UPDATE: President Trump has confirmed that his administration is considering a ban on TIkTok and other apps based in China.

"It's something we're looking at, yes," Trump told Greta Van Susteren. He said a ban on Chinese apps is just one option he's considering to punish China over its mishandling of and dishonesty about the COVID-19 pandemic.


Full disclosure: I don't use TikTok. I'm a single, pasty, chubby guy in his 30's. TikTok's not for me.

That said, I see at least a dozen TikTok videos a day that, like Vine videos before them, prove that everyday people can be hilarious and creative. When you give them a platform, they'll demonstrate that for the world and we all benefit.

So why would anyone want to ban an app that's bringing joy to so many people at a time when we're all stressed to the max?

If you ask Secretary of State Mike Pompeo, it's because China could be using TikTok and other Chinese-owned apps as "appendages of the [Communist Party of Chinas]'s surveillance state".

Pompeo's remarks came after India's government banned 59 Chinese apps, including TikTok, citing risks to data security, privacy, and sovereignty.

It's worth noting that the ban was issued after Indian and Chinese troops clashed in disputed territory in the Himalayas, during which 20 Indian soldiers were reportedly killed. (The Chinese government hasn't given any clear picture of how many of their troops may have been injured or killed.)

The US and China are also currently engaged in territorial disputes right now, and Bloomberg opinion columnist Niall Ferguson recently went as far as to say the two nations are in a cold war.

Speaking to FOX News' Laura Ingraham Monday, Pompeo stopped short of saying a ban was in the works, but said he and President Trump are taking India's ban and Australia's security claims seriously. (The Aussies are reportedly considering a ban as well, though TikTok's Australian arm denies this.)

Pompeo did not mention TikTok specifically in his remarks to Ingraham, but said the Trump administration has been concerned about the prevalence of Huawei and ZTE technology for some time. When asked if he would recommend anyone download Chinese-based apps, Pompeo responded, "Only if you want your private information in the hands of the Chinese Communist Party."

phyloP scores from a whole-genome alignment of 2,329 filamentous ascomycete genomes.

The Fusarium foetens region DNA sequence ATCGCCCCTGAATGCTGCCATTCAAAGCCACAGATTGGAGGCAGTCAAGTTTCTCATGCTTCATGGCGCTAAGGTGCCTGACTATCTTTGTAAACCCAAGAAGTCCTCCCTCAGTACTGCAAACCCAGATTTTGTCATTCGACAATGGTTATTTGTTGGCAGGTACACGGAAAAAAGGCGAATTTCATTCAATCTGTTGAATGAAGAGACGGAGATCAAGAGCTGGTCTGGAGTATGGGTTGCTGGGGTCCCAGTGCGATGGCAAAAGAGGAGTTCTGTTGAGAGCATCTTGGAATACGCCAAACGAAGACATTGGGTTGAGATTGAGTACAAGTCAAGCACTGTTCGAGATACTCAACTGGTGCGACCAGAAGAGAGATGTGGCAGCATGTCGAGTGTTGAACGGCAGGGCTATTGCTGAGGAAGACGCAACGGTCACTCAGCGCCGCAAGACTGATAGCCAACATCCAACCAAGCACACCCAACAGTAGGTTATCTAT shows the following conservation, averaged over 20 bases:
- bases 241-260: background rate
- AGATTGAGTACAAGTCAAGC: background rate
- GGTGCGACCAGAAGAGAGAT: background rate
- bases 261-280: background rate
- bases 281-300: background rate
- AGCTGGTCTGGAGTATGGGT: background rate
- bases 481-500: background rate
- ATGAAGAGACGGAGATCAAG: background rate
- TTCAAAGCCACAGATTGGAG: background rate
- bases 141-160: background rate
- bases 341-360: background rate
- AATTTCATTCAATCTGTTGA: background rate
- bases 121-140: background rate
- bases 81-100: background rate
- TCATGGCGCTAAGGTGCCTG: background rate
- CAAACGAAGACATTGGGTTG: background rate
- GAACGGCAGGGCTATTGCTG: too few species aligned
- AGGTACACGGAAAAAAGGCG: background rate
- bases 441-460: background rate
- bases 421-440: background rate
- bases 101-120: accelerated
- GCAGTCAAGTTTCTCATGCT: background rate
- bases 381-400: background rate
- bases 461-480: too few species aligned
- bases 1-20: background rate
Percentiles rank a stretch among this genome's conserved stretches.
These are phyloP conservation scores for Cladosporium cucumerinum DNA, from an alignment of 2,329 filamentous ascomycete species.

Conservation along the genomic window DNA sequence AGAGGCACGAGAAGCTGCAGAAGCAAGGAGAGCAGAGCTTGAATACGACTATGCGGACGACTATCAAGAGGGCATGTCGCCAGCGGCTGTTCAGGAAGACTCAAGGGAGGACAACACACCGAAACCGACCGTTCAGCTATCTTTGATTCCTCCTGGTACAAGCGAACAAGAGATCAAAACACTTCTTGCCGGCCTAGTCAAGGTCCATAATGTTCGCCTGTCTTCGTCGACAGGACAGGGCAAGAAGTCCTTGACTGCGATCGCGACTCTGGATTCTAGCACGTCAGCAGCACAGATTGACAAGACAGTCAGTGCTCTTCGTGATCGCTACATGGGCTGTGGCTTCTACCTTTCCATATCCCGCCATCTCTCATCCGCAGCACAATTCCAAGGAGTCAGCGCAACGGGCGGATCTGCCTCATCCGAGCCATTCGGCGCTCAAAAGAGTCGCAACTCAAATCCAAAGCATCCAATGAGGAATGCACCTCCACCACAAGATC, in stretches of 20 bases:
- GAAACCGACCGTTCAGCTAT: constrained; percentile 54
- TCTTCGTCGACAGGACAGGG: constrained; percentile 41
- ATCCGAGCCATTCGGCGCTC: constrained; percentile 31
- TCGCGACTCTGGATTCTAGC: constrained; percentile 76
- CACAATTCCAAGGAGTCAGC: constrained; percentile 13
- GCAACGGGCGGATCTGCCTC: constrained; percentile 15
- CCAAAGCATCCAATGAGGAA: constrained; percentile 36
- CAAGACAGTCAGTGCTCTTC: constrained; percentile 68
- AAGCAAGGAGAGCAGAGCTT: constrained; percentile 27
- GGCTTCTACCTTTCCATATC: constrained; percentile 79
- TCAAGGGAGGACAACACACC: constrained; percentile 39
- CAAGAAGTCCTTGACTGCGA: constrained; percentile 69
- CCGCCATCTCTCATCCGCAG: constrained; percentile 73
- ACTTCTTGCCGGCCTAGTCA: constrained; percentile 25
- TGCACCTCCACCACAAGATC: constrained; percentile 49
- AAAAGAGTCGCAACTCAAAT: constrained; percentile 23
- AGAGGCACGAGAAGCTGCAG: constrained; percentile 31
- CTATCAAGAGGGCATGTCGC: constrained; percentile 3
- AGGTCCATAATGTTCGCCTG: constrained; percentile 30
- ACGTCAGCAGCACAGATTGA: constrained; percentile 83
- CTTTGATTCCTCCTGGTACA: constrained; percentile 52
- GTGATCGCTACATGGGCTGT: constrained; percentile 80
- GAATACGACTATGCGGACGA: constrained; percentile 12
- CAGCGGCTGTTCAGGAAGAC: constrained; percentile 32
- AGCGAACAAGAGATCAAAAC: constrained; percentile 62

Back in April, TikTok surpassed 2 billion downloads, and that figure didn't even account for downloads from third-party app stores in China. The Verge reported that India, China, and the US were the top countries for downloads of the platform.

While it's been a creative outlet for millions of people during the COVID-19 pandemic, TikTok does have a dark side, whether you believe its branches outside of China are sharing user information with the CPC or not.

In China, the Beijing-based company has censored content critical of the CPC, related to ongoing protests in Hong Kong, or shining a light on human rights violations. TikTok has censored content in other nations as well depending on their cultural norms.

Right now, talk of a ban in the US is just that - talk. Whether you choose to download or continue to use TikTok is going to depend on whether you trust the company's American branch when they say they store user information and media on servers in Virginia and Singapore, and do not share that information with the CPC.

You can visit TikTok's US privacy policy here to see a list of what information they collect. According to the "How we use your information" section, most of the data TikTok collects seems to be used to tailor ad and content experiences for individual users and inform the company of how you use the app. That's standard stuff.

I'm not saying you should or shouldn't use TikTok. That's up to you. I understand its appeal, and as I mentioned above, I love the funny and creative content I see people sharing on a daily basis.

I will say that just like with any other app or social media site, you should always give thought to what sort of information you're providing when you sign up or make regular use of it. If you make a video, keep in mind that the entire world may see it.

Have fun and be creative, but also be mindful of what you're showing the world about your family, your home, and yourself.

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